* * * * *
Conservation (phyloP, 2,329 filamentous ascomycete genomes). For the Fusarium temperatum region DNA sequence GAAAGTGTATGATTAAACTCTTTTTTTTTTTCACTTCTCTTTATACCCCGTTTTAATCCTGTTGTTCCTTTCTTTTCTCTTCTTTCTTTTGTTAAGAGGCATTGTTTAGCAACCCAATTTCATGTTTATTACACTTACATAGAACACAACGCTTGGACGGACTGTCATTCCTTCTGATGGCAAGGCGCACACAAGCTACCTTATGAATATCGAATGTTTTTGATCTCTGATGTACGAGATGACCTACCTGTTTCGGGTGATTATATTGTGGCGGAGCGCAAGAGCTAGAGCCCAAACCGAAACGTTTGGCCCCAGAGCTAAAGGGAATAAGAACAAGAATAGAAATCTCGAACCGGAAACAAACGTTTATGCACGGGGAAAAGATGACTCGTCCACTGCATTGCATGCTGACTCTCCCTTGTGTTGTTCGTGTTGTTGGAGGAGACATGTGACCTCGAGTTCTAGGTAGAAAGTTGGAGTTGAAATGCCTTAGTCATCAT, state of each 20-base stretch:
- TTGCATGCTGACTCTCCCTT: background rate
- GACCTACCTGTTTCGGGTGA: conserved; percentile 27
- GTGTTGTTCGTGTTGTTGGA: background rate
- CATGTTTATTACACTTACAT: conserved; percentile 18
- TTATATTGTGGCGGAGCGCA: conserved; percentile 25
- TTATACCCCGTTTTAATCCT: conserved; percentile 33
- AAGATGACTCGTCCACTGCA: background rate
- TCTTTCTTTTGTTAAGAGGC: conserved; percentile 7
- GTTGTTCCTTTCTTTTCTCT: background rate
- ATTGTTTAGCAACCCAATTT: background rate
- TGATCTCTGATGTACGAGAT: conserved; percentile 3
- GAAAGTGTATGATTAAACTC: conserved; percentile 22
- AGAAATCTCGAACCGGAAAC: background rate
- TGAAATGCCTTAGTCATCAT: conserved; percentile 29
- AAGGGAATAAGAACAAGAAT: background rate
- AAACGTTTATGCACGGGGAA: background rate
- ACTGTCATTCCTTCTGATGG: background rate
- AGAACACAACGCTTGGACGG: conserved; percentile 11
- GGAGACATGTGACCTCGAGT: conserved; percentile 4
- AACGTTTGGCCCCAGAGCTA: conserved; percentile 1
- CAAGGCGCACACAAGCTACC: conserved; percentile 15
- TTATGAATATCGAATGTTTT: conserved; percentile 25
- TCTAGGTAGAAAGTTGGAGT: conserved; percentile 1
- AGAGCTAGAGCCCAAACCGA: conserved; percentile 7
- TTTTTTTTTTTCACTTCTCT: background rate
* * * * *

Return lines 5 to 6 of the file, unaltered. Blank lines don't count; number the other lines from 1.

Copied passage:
- CATGTTTATTACACTTACAT: conserved; percentile 18
- TTATATTGTGGCGGAGCGCA: conserved; percentile 25